Carl Sagan Thumbnail In science it often happens that scientists say, 'You know that's a really good argument; my position is mistaken,' and then they would actually change their minds and you never hear that old view from them again. They really do it. It doesn't happen as often as it should, because scientists are human and change is sometimes painful. But it happens every day. I cannot recall the last time something like that happened in politics or religion. (1987) -- Carl Sagan
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Sophie Germain
Gertrude Elion
Ernest Rutherford
James Chadwick
Marcel Proust
William Harvey
Johann Goethe
John Keynes
Carl Gauss
Paul Feyerabend
- 90 -
Antoine Lavoisier
Lise Meitner
Charles Babbage
Ibn Khaldun
Euclid
Ralph Emerson
Robert Bunsen
Frederick Banting
Andre Ampere
Winston Churchill
- 80 -
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Erwin Schrodinger
Wilhelm Roentgen
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Bertrand Russell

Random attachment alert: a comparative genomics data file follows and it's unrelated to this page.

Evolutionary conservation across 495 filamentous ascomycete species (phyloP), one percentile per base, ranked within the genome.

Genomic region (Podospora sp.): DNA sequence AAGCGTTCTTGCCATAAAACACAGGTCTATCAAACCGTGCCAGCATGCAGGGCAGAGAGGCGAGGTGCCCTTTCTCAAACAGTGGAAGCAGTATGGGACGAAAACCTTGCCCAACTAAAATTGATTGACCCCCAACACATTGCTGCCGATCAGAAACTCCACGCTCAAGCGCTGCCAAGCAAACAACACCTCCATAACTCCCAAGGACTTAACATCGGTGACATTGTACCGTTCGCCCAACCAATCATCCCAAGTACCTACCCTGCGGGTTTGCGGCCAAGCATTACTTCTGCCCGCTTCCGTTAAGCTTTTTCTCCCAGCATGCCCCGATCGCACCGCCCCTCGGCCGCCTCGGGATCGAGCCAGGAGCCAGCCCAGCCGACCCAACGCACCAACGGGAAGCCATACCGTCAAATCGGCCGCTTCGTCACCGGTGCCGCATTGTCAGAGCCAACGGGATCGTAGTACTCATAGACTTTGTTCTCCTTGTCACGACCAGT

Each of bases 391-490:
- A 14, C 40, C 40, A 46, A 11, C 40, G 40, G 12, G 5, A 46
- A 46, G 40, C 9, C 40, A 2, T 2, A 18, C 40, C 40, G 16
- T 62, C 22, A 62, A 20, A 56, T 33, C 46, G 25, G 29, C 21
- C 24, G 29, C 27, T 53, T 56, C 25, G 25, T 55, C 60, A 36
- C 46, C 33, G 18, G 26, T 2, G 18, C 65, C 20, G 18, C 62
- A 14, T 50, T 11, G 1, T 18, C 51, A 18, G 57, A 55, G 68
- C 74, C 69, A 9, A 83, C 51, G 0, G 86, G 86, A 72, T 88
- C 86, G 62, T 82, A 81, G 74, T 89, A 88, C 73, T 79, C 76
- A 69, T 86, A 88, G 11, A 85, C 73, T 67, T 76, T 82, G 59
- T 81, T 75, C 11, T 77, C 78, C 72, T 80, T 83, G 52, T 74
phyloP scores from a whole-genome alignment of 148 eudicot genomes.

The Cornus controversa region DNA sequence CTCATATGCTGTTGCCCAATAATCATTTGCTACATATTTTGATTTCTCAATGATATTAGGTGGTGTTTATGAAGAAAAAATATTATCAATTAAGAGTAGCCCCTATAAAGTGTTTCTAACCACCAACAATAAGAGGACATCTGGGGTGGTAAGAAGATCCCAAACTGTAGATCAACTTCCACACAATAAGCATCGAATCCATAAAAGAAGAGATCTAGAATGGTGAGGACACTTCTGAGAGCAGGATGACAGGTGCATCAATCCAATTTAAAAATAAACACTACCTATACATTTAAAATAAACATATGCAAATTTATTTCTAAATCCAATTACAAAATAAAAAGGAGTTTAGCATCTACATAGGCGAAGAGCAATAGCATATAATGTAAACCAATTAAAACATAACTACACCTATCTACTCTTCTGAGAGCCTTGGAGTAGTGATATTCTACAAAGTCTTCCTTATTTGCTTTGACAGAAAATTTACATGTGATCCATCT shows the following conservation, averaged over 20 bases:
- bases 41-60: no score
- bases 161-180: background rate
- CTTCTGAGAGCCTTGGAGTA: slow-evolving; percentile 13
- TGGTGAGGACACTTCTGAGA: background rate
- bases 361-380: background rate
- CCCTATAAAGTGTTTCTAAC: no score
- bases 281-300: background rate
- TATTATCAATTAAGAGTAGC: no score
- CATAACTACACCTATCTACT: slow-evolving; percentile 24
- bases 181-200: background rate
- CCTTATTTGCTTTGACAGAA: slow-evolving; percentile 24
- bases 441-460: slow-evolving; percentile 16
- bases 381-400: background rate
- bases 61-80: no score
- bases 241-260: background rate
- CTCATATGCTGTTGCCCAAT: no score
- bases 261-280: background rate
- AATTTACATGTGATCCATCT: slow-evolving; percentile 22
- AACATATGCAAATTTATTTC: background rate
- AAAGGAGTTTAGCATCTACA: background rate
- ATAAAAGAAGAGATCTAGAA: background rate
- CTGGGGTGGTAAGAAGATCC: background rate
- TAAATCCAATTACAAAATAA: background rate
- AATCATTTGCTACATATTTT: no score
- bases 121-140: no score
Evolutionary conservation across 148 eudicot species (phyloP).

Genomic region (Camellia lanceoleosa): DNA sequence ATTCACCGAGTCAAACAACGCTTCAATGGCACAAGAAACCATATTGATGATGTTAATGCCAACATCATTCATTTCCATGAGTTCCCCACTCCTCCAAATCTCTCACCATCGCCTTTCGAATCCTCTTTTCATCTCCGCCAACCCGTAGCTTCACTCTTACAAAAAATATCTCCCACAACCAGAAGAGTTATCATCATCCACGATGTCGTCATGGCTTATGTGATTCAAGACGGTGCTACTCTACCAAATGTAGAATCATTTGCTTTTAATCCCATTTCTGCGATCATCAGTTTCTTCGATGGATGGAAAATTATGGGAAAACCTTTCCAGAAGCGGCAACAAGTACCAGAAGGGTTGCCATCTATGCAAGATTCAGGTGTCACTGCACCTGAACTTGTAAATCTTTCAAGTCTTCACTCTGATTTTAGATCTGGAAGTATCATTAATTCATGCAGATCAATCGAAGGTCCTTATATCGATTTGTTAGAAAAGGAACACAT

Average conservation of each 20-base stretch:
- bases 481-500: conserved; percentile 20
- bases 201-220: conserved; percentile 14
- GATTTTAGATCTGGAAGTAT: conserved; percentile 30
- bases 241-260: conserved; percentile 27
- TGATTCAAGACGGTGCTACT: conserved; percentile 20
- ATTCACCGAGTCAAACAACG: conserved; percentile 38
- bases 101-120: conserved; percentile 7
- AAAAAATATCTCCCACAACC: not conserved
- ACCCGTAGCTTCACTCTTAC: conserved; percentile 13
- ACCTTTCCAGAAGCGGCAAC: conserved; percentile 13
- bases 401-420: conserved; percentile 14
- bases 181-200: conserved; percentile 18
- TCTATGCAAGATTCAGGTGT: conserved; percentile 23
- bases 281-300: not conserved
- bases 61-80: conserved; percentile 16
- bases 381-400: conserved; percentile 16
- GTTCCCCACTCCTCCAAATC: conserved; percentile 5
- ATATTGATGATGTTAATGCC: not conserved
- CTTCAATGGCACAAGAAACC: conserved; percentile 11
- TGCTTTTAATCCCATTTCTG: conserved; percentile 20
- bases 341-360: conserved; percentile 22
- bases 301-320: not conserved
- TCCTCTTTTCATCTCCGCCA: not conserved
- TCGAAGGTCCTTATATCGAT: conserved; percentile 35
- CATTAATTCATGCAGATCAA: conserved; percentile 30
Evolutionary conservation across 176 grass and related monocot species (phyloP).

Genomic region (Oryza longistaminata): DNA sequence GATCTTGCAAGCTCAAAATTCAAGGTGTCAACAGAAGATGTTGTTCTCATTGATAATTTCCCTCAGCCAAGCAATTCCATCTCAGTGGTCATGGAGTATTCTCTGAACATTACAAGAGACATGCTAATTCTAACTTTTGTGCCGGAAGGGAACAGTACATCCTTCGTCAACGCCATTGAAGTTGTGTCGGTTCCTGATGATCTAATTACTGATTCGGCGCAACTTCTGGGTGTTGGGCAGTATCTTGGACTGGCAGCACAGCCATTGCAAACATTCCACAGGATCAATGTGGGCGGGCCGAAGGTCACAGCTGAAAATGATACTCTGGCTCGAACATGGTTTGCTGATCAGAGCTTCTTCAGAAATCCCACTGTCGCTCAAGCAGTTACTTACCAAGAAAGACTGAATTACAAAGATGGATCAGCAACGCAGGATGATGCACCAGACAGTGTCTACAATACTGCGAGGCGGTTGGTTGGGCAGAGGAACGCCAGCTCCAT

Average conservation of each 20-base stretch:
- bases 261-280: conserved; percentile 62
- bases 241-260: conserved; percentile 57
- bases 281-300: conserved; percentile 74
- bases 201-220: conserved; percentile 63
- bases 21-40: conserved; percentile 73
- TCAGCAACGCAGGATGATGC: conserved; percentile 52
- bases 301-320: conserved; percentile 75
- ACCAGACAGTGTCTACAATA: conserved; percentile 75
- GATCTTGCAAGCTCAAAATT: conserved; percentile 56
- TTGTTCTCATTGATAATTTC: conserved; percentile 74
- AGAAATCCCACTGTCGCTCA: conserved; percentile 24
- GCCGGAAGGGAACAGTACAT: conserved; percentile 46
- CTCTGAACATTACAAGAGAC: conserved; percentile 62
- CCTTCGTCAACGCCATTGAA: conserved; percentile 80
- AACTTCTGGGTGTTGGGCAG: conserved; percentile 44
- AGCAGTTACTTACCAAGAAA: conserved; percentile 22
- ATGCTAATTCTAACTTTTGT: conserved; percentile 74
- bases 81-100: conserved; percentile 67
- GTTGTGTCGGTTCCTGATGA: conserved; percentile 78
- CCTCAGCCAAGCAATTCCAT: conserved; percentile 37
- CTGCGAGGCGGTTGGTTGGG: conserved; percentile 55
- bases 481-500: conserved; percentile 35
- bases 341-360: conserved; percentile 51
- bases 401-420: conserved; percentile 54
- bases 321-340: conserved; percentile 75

Jean Lamarck
- 70 -
Samuel Morse
John Wheeler
Nicolaus Copernicus
Robert Fulton
Pierre Laplace
Humphry Davy
Thomas Edison
Lord Kelvin
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Carolus Linnaeus
- 60 -
Francis Galton
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Martin Fischer
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Karl Popper
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James Watson
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- 50 -
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Rachel Carson
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Henry Adams
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- 40 -
Pierre Fermat
Edward Wilson
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Giordano Bruno
JJ Thomson
Thomas Kuhn
Leonardo DaVinci
Archimedes
David Hume
- 30 -
Andreas Vesalius
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Richard Feynman
James Hutton
Alexander Fleming
Emile Durkheim
Benjamin Franklin
Robert Oppenheimer
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- 20 -
Carl Sagan
James Maxwell
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Srinivasa Ramanujan
Francis Bacon
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- 10 -
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Michio Kaku
Isaac Asimov
Charles Darwin
Sigmund Freud
Albert Einstein